Unseasonable late-summer storms and the remains of Hurricane Katia, which caused an estimated £100million of property damage, are a timely reminder of the vulnerability of many homes to the weather.
High winds and heavy rain have brought flash floods and structural damage to parts of Britain ranging from the west coast of Scotland to Cornwall and, while most people are well protected by home insurance now might be a good time to review your cover and make sure your home is ready for winter and secured against intruders who favour the darker evenings.
Simon Douglas, director of AA Insurance points out: "While insurance will help to meet the cost of damage or loss following severe weather damage or a break-in, it can't compensate you for the inconvenience or lingering distaste that a thief has been rummaging through your possessions, for instance.
"Equally, while it's hard to prevent damage in a storm as severe as Katia, a few simple checks and repairs can mean the difference between a distressing claim for weather damage and surviving the winter in comfort."
Most people renew their home insurance regularly but cover can become out-of-date with the result that you are under-insured. That's especially so if you've added an extension or conservatory; or converted the integral garage or roof space into an extra room. If your three-bed home has suddenly become a four-bed one your insurance will need attention. Apart from the increased value of the property, there will be investment in furniture and carpets as well.
Will your home withstand the winter storms?
The last couple of winters have produced some very unwelcome weather with claims for snow, ice and water damage last winter alone exceeding £1.4 billion, according to the Association of British Insurers. So if the weather is OK this weekend, why not give your home a visual check-over? Here are some of the things to look out for along with some other tips to keep your belongings where they belong:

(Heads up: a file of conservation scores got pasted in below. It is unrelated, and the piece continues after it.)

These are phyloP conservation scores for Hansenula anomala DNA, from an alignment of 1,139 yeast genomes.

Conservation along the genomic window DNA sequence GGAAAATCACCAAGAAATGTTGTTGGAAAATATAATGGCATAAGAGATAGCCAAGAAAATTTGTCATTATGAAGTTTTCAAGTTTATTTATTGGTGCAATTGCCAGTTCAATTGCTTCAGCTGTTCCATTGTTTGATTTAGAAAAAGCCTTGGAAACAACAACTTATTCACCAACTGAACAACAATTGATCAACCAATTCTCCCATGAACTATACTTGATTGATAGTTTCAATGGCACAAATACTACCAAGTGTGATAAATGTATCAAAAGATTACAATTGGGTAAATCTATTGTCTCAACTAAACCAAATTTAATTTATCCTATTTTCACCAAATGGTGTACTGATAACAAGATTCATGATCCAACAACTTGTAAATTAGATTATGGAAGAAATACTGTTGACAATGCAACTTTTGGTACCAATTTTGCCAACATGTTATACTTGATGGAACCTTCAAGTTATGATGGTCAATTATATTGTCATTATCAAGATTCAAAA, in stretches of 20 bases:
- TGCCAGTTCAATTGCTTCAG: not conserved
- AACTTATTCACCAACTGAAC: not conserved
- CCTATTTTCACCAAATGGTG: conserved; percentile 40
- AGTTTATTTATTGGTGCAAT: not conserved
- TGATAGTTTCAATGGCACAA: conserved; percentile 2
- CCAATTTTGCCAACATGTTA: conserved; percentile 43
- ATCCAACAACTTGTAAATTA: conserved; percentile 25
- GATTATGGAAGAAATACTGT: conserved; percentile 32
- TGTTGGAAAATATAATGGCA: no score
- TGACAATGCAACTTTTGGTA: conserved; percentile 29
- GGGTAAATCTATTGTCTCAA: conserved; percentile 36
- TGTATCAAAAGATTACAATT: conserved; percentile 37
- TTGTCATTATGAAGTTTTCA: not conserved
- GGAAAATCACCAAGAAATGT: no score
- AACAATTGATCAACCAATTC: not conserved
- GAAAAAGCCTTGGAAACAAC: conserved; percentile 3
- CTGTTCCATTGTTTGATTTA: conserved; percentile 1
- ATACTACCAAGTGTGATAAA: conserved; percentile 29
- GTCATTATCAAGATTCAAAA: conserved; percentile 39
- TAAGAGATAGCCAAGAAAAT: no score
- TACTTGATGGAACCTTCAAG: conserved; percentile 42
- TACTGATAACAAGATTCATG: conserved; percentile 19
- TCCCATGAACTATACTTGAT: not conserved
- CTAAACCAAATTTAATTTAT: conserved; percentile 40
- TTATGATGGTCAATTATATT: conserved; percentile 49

* Slipped tiles or slates that a strong wind could lift and result in tiles raining down and the rain or snow getting in;
* Branches from nearby trees that could break a window in a strong wind. Check also that soil or debris isn't bridging your damp proof course: if it is, clear it away or you could end up with damp coming through your walls;
* The state of your gutters and downpipes: after the autumn they can become blocked with leaf fall and debris. In winter this can freeze and cause overflow, in turn causing icicles that get heavier and heavier - eventually bringing your guttering down. If necessary, get a local handyman to help clear them out;
* Pipes and tanks in your roof space - are they adequately insulated? If you have up-to-date roof insulation your roof space can become very cold indeed. A burst pipe up there, especially if you are away, could leak hundreds of gallons of water through ceilings and carpets, ruining furniture and possibly ruining your electrics too. If you're going away for a while during winter, leave the heating on at a low level and if you can, ask a friend or neighbour to check your home from time to time. If you do have a burst pipe, turn the water off at the main stopcock: you might find this in the downstairs cloakroom, under the kitchen sink or perhaps under the stairs. There will be a stopcock in the street, too, beneath a little metal or plastic cover but you need a special key to turn this off (available from most plumbing or DIY stores). It might be worth checking which one is yours though, so you can point it out to a plumber if need be;